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My visit to Damon Prison: Perched high on Mount Carmel, the prisoners here will never see the sea

My visit to Damon Prison: Perched high on Mount Carmel, the prisoners here will never see the sea

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أسيرات الكرمل لا يرين البحر... زيارتي لسجن الدامون


On October 22nd, I visited Damon prison on the slopes of Mount Carmel near Haifa to meet with the Palestinian female detainees. This visit was unlike any other. In fact, it was unlike any of my previous visits to other Israeli prisons. This marked the first time prisons opened their doors to visitors following the state of emergency that was declared earlier that month. All visits were prohibited, regardless of whether the visitor was a lawyer, part of the Red Cross, or a family member left in the dark, after phone calls were also forbidden.

I submitted a request to visit female detainees at Damon Prison near my city of Haifa. The number of female detainees had risen initially to 50, and later to 85, from 28 before October 7, despite prison capacity allowing only 48 detainees. This alone warned me of the overcrowding and harsh conditions that Palestinian female detainees and prisoners were experiencing.

I headed to Damon Prison to visit a female detainee I had previously met with, in addition to another who had been recently detained. As I reached the prison, located at the top of Mount Carmel, I noticed the drop in temperature. I parked my car nearby, on the most beautiful corner of the mountain, directly overlooking the sea. However, the prisoners cannot witness this beauty, as they live behind high walls and fences.

As I reached the prison, at the top of Mount Carmel, I noticed the drop in temperature. I parked my car in a spot overlooking the sea. Such a beautiful view; one that the prisoners, behind the prison walls and enclosed by fences, will never witness.

I went through the usual routine procedures, and presented my professional ID and entry permit with the names of the detainees. I waited for about an hour outside the prison – there is no waiting room or a chair to sit on. I finally crossed the first gate, where I handed over my water bottle and emptied it so I could refill it in front of the prison guard. Then I passed through the electric gate, so that a second guard could accompany me to the inner courtyard. I waited for him to come. He arrived, and led me down a corridor so narrow that it could barely fit two people walking side by side.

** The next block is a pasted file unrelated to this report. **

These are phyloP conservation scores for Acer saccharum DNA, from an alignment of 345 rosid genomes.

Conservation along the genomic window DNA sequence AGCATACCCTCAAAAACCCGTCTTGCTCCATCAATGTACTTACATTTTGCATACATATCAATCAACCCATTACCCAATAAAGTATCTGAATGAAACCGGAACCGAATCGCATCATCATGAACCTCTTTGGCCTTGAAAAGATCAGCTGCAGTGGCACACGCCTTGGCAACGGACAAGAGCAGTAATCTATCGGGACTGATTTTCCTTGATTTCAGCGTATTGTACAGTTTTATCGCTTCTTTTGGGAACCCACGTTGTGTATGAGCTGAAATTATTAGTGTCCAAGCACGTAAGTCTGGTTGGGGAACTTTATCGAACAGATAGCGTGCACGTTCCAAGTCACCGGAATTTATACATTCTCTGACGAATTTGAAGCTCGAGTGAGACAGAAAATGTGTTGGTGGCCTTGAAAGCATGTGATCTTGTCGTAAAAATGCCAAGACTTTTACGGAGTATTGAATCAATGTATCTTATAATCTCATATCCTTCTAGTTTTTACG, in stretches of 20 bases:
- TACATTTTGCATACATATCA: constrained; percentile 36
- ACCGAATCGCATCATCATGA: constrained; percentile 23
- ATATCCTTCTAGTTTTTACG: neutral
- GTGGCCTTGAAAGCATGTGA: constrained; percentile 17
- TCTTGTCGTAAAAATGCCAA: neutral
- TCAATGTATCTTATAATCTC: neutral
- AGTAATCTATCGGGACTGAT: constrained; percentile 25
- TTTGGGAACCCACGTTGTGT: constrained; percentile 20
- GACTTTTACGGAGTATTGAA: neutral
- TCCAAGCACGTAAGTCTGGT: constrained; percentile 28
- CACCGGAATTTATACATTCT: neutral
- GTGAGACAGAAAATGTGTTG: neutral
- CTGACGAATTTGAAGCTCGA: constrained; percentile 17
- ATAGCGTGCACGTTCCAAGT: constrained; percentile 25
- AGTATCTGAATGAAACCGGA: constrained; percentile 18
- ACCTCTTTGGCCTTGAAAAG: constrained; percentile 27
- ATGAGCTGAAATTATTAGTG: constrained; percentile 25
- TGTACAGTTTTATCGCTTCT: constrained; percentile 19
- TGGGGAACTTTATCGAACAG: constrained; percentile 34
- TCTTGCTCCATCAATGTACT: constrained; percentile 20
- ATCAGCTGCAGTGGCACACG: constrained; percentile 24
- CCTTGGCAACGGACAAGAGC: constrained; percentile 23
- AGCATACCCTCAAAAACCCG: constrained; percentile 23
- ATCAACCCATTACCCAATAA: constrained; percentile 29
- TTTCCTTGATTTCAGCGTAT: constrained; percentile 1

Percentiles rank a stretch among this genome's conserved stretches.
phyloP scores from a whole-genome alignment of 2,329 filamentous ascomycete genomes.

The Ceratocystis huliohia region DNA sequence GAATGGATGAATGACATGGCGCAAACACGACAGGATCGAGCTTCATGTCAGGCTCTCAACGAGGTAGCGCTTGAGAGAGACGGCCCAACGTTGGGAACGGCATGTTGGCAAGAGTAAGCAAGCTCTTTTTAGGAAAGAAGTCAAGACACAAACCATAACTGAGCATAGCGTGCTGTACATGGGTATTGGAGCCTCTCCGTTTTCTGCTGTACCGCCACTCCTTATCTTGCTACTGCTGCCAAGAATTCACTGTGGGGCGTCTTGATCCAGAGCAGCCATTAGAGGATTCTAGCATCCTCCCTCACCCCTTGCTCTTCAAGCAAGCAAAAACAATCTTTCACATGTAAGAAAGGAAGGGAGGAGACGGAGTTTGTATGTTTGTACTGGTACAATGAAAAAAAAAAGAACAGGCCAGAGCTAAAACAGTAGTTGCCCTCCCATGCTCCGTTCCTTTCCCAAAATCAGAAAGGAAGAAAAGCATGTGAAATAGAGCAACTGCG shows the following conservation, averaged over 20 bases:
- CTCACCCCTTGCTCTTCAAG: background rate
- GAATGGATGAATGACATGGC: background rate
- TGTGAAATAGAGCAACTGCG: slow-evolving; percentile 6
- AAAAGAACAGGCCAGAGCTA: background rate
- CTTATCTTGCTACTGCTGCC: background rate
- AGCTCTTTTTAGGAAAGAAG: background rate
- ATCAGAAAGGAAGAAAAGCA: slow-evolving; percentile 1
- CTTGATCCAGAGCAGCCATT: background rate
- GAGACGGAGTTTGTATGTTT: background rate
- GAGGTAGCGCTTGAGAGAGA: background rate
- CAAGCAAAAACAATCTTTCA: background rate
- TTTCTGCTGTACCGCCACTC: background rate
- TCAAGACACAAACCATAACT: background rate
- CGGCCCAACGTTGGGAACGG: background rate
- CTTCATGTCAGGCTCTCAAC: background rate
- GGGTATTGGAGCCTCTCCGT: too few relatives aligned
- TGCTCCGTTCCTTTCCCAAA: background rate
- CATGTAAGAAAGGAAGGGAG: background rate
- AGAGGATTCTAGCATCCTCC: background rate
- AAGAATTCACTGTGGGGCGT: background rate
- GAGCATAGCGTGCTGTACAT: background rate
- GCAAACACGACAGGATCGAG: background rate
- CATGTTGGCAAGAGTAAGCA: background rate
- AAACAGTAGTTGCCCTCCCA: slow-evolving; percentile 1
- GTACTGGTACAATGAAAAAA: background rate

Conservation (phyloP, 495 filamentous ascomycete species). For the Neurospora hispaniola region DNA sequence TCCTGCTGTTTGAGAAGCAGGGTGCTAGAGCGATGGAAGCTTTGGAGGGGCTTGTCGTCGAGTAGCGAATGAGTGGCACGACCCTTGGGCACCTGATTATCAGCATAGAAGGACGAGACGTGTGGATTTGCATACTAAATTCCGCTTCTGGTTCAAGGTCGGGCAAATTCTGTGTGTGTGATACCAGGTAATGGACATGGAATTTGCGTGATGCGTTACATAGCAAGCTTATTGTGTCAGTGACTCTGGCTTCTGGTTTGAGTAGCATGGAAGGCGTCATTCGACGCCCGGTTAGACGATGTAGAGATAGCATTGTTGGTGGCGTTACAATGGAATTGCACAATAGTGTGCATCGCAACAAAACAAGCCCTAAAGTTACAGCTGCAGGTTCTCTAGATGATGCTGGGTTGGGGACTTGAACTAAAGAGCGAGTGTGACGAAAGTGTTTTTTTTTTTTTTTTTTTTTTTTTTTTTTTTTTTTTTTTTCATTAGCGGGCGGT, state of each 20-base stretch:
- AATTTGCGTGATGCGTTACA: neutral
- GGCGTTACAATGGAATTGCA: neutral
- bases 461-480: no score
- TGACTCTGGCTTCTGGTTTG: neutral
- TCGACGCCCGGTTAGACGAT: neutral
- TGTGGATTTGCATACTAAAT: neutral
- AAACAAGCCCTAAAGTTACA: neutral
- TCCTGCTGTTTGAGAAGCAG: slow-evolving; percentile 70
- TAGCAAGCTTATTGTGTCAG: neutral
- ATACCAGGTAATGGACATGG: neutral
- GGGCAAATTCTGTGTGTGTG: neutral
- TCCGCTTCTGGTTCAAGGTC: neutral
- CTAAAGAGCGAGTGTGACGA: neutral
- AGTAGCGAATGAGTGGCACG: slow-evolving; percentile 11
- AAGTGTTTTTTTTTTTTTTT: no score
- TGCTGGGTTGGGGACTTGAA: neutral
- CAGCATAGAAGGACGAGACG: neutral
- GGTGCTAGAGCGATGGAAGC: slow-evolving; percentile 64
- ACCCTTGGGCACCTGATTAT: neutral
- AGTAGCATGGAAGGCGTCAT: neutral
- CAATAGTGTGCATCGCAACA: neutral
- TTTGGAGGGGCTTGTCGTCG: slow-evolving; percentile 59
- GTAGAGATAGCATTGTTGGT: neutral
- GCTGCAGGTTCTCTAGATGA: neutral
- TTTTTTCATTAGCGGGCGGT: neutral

The internal door opens to the small inner courtyard connecting all sections of the prison. The other door closed behind me. We walked a few dozen meters, and another front gate opened to a smaller inner courtyard. On the right was the lawyers' room, and on the left were offices and a small, crowded room filled with new detainees. I attempted to speak with them, but the guard warned, “No talking!” I took a few steps toward the lawyers' room and was shocked to see gas balloons, plastic barricades, helmets, and protective suits piled up in the middle of the courtyard: an indication of war. The situation was far from ordinary. The atmosphere was tense, with a large number of guards positioned in the courtyard and the office.

My first client and later my second client arrived. To them, it was as though I had descended from heaven. That day marked the first day that the prison had opened its doors to lawyers after the declaration of a state of emergency. A fellow lawyer entered the prison before me, and as I passed her by on her way out, she muttered, “The situation here is catastrophic.” The detainees told me what I feared most: clampdowns, restrictions, assaults, overcrowding the prisoners in small cells, being forced to sleep on the floor, and being completely isolated from the rest of the world. They felt the need to share their stories, and I was the first person they saw, aside from the prison workers, in three weeks. They were concerned for their families and loved ones.